There are some common sense ways for small businesses to minimize the threat of employee theft of trade secrets. This is the second in a three-part series on the subject. The first post, on using HR policies to protect trade secrets can be found here. Today’s post deals with the employer’s use and implementation of technology to protect its data, trade secrets or other intellectual property.
Most businesses use some form of basic technology-based security solutions using their existing systems and software. For instance, if the trade secret is a computer-stored source code, a basic protection is to regulate access to it by requiring and assigning unique user names and passwords to each employee. A company may also choose to maintain electronic access records of computer logs to be able to isolate and determine who accesses their network and when. Most businesses also use some type of firewall to protect the business’ network or even maintain their trade secrets on separate servers.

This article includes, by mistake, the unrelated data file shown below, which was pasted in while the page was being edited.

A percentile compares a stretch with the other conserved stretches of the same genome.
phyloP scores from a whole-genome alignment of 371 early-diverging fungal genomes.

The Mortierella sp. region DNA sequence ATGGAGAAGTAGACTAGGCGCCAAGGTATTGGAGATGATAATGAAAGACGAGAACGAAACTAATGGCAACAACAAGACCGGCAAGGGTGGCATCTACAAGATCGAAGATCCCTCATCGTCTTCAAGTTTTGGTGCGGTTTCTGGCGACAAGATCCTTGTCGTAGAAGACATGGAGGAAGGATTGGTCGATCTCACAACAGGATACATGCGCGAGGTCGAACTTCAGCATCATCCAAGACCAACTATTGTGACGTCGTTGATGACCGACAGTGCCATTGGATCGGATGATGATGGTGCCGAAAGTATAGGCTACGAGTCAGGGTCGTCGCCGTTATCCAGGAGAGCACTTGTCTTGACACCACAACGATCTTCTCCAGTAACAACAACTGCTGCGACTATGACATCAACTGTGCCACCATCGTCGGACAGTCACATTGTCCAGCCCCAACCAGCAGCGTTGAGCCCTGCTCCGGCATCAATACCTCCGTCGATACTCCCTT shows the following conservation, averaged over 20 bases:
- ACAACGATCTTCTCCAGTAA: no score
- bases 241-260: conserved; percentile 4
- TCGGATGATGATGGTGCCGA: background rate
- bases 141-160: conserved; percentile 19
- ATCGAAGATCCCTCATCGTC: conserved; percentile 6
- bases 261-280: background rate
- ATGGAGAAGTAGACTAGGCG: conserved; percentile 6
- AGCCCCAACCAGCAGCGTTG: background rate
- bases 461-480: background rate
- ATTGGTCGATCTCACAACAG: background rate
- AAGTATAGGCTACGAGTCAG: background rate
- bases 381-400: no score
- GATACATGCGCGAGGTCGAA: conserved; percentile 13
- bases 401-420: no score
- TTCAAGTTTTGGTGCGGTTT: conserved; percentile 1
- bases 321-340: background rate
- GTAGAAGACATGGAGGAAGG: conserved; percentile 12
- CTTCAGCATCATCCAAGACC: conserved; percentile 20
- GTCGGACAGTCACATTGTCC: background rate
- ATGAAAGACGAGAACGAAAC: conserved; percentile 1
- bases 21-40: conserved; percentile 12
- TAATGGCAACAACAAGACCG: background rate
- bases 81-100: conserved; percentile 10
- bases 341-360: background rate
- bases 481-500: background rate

Businesses should also consider providing technology solutions to employees so that they do not use unauthorized procedures to assist them in completing their work. For instance, when file sharing by e-mail becomes difficult due to data size restrictions, employees may use a third-party service such as dropbox to share restricted company data with an intended or authorized recipient. While the employee may have no bad intention, the sharing of the data in this way may permit unauthorized access, storage and sharing of the company’s trade secrets. For this reason, businesses should proactively implement regulated and authorized technology solutions to solve common problems encountered by employees who access protected data.